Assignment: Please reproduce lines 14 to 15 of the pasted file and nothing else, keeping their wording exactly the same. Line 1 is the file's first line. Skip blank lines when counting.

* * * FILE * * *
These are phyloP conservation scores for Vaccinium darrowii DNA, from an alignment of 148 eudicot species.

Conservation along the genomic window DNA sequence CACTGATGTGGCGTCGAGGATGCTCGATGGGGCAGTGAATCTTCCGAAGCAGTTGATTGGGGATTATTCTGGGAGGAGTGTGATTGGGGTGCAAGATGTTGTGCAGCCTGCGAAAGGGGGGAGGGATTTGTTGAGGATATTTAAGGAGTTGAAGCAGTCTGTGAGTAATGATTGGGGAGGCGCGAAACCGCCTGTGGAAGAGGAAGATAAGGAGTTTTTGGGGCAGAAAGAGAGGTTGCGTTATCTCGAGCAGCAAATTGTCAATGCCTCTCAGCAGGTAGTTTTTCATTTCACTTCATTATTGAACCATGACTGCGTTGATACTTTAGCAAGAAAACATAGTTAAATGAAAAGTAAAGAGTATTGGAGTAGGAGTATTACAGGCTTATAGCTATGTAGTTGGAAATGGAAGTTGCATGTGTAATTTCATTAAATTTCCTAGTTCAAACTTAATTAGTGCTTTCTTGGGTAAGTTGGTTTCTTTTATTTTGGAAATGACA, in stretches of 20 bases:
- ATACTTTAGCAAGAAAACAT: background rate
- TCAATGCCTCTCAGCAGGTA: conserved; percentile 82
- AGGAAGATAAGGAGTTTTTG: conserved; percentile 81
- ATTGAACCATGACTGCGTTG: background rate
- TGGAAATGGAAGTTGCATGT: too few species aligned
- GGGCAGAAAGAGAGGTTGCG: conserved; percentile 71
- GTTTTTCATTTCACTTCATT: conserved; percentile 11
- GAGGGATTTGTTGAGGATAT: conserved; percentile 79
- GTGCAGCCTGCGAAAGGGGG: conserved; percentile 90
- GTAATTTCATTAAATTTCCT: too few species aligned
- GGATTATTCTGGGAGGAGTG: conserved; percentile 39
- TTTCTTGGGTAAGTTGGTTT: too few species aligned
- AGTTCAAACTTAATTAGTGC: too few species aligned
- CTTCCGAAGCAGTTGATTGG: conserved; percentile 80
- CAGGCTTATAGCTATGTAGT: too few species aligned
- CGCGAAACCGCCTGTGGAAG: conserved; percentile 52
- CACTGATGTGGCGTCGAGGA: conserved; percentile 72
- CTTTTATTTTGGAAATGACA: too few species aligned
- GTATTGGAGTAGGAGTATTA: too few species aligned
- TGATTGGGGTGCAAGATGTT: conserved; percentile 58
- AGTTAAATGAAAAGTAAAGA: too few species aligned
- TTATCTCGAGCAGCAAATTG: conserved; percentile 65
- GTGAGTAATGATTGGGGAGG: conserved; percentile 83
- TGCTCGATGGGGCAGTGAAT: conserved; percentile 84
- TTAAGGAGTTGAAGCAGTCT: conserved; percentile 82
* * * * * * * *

- TTTCTTGGGTAAGTTGGTTT: too few species aligned
- AGTTCAAACTTAATTAGTGC: too few species aligned